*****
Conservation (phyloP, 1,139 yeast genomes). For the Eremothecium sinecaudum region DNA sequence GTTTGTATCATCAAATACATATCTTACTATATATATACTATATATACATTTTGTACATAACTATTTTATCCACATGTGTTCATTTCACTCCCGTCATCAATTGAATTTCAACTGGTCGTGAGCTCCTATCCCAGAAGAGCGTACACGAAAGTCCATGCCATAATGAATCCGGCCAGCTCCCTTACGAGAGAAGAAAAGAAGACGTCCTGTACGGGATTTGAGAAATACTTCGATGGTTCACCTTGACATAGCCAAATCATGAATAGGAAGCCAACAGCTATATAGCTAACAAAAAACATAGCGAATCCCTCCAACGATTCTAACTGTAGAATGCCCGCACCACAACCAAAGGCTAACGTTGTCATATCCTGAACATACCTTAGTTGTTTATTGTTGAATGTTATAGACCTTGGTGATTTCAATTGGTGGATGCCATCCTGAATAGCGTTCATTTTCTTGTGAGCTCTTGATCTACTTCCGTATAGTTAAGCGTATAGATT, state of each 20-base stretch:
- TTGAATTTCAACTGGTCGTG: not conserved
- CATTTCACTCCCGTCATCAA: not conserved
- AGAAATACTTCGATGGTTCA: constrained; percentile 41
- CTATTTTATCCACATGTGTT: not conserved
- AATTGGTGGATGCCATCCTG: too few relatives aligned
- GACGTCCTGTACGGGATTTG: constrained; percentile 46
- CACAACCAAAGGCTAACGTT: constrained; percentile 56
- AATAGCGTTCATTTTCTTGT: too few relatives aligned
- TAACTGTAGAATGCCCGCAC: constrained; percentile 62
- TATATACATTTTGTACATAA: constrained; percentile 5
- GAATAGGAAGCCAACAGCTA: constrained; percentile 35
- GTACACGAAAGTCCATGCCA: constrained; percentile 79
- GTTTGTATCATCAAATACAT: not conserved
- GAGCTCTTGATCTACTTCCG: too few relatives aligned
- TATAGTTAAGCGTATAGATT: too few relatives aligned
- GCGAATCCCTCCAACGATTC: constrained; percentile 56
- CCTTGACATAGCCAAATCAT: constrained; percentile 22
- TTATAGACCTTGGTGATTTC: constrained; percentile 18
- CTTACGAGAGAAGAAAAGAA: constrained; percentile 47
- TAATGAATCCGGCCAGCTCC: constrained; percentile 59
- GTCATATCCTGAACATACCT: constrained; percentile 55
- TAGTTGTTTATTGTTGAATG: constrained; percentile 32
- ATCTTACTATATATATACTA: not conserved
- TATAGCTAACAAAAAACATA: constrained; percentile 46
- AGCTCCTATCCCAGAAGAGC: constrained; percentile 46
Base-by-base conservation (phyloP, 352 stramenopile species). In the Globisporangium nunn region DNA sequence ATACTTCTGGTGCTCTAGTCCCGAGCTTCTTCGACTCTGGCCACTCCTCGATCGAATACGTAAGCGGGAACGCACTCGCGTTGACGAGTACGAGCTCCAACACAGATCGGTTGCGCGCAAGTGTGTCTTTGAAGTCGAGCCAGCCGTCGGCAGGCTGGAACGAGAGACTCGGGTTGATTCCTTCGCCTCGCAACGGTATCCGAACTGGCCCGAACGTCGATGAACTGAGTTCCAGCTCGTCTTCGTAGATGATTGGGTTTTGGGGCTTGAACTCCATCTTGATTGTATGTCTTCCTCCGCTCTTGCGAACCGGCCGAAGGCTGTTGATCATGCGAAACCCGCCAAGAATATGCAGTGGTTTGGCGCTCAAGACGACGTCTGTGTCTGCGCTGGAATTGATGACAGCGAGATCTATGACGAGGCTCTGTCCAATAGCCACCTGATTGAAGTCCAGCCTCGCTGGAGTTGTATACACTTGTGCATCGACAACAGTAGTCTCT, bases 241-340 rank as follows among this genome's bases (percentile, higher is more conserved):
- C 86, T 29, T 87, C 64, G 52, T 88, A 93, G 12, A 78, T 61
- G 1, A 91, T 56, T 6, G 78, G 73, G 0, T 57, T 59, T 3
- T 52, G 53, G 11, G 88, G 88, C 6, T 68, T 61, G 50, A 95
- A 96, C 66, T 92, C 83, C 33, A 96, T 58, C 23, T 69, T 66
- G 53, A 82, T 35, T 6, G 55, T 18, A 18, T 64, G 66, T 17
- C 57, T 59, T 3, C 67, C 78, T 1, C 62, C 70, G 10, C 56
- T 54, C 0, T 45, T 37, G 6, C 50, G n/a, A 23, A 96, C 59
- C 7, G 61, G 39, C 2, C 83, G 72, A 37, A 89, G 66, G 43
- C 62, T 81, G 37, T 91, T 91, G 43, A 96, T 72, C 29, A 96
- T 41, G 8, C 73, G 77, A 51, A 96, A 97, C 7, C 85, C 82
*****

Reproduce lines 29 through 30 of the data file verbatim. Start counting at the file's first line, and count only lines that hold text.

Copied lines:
- G 1, A 91, T 56, T 6, G 78, G 73, G 0, T 57, T 59, T 3
- T 52, G 53, G 11, G 88, G 88, C 6, T 68, T 61, G 50, A 95